The Marriage Between Elizabeth And Mrs. Darcy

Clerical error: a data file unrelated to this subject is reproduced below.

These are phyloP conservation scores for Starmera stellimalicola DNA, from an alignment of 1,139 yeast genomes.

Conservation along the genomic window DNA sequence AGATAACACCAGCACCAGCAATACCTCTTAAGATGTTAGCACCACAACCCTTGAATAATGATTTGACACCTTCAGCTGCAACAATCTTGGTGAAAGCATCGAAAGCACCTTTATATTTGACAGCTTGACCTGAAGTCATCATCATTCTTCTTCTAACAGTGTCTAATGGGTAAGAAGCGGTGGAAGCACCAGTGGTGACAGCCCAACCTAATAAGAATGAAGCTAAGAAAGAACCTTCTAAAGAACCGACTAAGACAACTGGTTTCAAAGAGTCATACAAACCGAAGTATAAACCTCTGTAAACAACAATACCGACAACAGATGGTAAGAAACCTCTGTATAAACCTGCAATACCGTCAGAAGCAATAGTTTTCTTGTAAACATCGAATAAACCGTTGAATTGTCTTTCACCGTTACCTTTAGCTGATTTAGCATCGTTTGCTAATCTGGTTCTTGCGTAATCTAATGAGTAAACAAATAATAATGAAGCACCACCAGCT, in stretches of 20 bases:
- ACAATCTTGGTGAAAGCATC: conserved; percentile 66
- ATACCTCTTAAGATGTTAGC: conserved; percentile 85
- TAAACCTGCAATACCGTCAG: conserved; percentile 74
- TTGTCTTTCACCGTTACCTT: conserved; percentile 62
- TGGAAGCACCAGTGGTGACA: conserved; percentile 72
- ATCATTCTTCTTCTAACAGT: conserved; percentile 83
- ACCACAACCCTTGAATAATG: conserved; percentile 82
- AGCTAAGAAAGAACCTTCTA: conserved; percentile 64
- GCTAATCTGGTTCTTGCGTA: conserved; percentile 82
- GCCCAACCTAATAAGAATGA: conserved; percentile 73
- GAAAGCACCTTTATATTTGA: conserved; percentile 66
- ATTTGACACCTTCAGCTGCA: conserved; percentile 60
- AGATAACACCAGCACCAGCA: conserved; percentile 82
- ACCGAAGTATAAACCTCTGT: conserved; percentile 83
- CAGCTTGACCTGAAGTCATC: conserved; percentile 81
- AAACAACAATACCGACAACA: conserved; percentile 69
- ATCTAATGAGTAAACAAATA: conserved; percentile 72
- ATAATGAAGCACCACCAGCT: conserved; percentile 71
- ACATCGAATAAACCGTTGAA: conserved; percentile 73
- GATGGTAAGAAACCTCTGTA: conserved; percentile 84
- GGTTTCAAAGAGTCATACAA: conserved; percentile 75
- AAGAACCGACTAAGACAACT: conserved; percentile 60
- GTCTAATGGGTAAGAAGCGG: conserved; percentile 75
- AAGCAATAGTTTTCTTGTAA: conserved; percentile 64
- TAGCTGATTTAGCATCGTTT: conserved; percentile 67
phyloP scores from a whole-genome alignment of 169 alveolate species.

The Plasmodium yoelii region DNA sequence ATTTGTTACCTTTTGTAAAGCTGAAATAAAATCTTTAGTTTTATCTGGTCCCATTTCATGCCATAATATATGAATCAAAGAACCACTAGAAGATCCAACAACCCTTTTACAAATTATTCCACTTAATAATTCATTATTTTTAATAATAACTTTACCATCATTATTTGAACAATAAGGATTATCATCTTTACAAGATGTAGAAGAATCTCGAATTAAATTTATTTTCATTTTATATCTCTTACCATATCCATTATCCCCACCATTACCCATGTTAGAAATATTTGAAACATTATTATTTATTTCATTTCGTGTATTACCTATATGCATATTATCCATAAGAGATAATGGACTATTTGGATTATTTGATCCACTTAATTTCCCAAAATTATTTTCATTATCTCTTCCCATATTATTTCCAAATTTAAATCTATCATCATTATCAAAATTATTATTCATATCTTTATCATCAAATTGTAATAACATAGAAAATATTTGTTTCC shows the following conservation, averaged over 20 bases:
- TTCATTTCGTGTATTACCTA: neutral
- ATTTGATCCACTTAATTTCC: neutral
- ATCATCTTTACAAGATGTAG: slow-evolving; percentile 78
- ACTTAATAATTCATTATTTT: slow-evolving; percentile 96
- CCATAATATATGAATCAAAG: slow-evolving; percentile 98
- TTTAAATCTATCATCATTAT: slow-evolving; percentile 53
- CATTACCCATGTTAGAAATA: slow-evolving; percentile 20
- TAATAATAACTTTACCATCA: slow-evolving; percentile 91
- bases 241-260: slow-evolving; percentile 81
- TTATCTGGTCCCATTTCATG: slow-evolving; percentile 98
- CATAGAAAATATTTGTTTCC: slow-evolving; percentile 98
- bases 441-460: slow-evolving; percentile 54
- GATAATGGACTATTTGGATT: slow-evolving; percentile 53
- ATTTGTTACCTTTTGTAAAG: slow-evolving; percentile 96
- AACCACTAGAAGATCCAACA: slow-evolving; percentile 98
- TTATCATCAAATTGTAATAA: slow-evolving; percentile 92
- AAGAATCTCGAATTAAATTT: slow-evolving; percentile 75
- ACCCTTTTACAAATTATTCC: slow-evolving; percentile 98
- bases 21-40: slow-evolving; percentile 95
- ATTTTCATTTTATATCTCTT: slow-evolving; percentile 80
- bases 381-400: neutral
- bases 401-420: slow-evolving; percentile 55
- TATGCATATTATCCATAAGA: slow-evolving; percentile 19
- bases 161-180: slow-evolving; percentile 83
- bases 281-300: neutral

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The eventual marriage between Elizabeth and Mr. Darcy in Pride and Prejudice comes as a result of their profound personal rediscoveries. Initially, a slew of misunderstandings between the two characters, stemming from their first encounter at a ball in Meryton, had plagued the relationship, nearly rendering it irreconcilable. They both left that first ball with wildly different interpretations of each other’s intentions; Darcy’s refusal to dance with Elizabeth instilled her with a budding resentment that would distort her judgement of him until mid-way through the novel, while the former character, assured by his pride, viewed her disposition as flirtatious in nature. These conflicting perspectives put them both at cross-purposes, but neither realizes this truth until they each embark on a personal journey of self-discovery; Elizabeth and Darcy’s subsequent realizations better them both, and renders the pair romantically compatible. Elizabeth and Darcy’s meeting at Pemberley, the latter character’s home, allows the two to showcase their newly-transformed personas without the cloud of prejudice. Upon their arrival, Mrs. Reynolds, the housekeeper, greets Elizabeth and her aunt and uncle, the Gardiners. While touring them around the estate, she praises Darcy, describing him as generous, good-natured, and protective of his sister; these unequivocal words help to increase Elizabeth’s regard for him as a person. Darcy eventually arrives, and reveals his transformation through his
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